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Holy Saturday, Easter Vigil



When the Sabbath was over, Mary Magdalene, Mary, the mother of James, and Salome bought spices so that they might go and anoint him. Very early when the sun had risen, on the first day of the week, they came to the tomb. They were saying to one another, "Who will roll back the stone for us from the entrance to the tomb?" When they looked up, they saw that the stone had been rolled back; it was very large. On entering the tomb they saw a young man sitting on the right side, clothed in a white robe, and they were utterly amazed. He said to them, "Do not be amazed! You seek Jesus of Nazareth, the crucified. He has been raised; he is not here. Behold the place where they laid him. But go and tell his disciples and Peter, ´He is going before you to Galilee; there you will see him, as he told you.´"

Introductory Prayer: Lord Jesus, you loved your followers, yet you did not spare them from suffering. It was their love for you that made them suffer all the more on that first, bleak Holy Saturday. I thank you for the faith you have instilled in me by which I can find meaning in suffering and hope while men seem to have overcome you, and many seem to abandon you. I thank you for the gift of love that makes me want to ask for the grace of being faithful and of doing something to make you loved and known.

Petition: Lord, Jesus, enable me to be your true disciple, to persevere in your way and to have the strength to bear witness to you in all I do.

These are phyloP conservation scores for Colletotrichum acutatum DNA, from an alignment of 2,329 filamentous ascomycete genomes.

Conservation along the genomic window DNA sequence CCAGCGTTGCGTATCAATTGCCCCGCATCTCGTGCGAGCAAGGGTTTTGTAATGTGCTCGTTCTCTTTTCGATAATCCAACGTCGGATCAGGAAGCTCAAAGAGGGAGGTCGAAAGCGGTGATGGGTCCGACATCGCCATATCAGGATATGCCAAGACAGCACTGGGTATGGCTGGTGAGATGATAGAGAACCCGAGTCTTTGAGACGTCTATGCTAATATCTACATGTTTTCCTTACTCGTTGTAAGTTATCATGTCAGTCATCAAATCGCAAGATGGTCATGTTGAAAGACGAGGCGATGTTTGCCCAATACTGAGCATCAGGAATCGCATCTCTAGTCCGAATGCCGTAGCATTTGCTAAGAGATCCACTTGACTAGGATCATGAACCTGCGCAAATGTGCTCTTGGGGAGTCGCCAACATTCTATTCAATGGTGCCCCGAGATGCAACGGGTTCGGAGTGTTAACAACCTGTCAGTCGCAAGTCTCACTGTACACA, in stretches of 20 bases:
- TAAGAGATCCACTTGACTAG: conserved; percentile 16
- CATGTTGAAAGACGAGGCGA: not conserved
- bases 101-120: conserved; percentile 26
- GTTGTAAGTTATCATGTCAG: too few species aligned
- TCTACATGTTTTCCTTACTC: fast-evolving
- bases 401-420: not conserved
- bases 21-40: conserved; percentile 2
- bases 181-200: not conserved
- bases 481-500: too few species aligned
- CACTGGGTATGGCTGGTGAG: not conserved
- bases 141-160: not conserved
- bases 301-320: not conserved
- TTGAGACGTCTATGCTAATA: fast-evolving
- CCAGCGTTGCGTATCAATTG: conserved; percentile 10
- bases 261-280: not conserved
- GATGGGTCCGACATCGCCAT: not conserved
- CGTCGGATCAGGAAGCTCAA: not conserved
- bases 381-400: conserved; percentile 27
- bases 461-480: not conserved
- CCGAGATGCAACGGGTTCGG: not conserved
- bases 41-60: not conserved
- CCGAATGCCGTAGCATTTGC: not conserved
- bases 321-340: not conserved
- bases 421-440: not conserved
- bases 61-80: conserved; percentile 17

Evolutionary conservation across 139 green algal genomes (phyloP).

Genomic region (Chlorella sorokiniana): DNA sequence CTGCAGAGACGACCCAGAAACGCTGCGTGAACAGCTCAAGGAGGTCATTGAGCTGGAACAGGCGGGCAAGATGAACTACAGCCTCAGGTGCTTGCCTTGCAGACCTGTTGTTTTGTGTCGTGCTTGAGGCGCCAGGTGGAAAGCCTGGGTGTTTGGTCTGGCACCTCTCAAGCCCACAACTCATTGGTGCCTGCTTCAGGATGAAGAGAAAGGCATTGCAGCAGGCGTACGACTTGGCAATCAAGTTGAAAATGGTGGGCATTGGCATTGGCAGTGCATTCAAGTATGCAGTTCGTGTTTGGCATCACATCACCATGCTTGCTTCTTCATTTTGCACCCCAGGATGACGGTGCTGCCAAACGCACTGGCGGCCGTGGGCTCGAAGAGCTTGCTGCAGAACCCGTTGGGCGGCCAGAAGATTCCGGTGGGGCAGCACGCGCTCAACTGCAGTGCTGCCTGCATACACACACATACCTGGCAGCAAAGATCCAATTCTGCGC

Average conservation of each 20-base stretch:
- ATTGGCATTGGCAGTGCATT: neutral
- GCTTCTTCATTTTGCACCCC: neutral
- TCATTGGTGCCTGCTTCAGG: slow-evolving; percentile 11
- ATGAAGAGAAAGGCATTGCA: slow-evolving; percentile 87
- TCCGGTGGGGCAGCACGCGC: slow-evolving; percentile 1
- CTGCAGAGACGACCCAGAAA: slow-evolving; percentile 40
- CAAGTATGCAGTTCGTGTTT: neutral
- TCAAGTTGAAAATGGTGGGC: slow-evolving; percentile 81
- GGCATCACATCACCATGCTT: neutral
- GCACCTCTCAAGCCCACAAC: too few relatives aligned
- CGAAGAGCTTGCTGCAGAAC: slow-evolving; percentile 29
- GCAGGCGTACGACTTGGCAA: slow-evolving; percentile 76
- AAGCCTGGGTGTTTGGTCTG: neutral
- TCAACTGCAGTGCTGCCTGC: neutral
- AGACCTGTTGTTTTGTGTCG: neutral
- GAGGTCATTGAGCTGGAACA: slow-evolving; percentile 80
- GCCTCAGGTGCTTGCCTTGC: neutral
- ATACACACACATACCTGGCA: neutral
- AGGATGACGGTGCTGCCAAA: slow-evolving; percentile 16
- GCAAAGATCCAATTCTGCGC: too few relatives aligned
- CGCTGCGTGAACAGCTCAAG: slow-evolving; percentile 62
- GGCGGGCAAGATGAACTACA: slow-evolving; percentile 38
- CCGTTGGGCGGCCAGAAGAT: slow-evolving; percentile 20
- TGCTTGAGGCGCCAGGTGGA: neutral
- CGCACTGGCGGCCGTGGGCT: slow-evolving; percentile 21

1. The Darkness of Holy Saturday. After they hurriedly buried Jesus and closed the tomb, the disciples made haste to gather in the upper room for the Sabbath, a day on which it would not be possible for them to visit the tomb and embalm Jesus. How was that long, most probably sleepless night, and the equally long day and night that followed? What thoughts went through their minds, what did they talk about…, did they even talk at all? We can only guess, but one thing we know for sure, what was not in their minds or in any way in their expectations—the thought that Jesus might rise from the dead. One way or another, the direct “Jesus experience” for them was over. He was dead, definitely dead, the soldier putting the lance through his side left no doubt about it, and none of them at that moment was capable of seeing beyond that. They were left with vivid memories made bitter by their dashed hopes. His mother Mary was likely the exception, but there is no mention of her. It must have been a terrible night followed by an equally terrible day and night. Perhaps in their hearts they repeated over and over Jesus’ words from the cross, “My God, My God, why have you abandoned me?”

There are times of darkness in our lives when it seems everything that before made sense no longer does. Even times when it seems Christ has been swept away and no longer counts. Times when the cost of following him seems too much, too contradictory, too difficult. However, at those times in our lives we have much more to go on than the apostles and disciples had on Holy Saturday; in all likelihood we will never touch bottom or be tested to the same extent as they. We must admire these disciples, chosen by Christ, for the trials they suffered.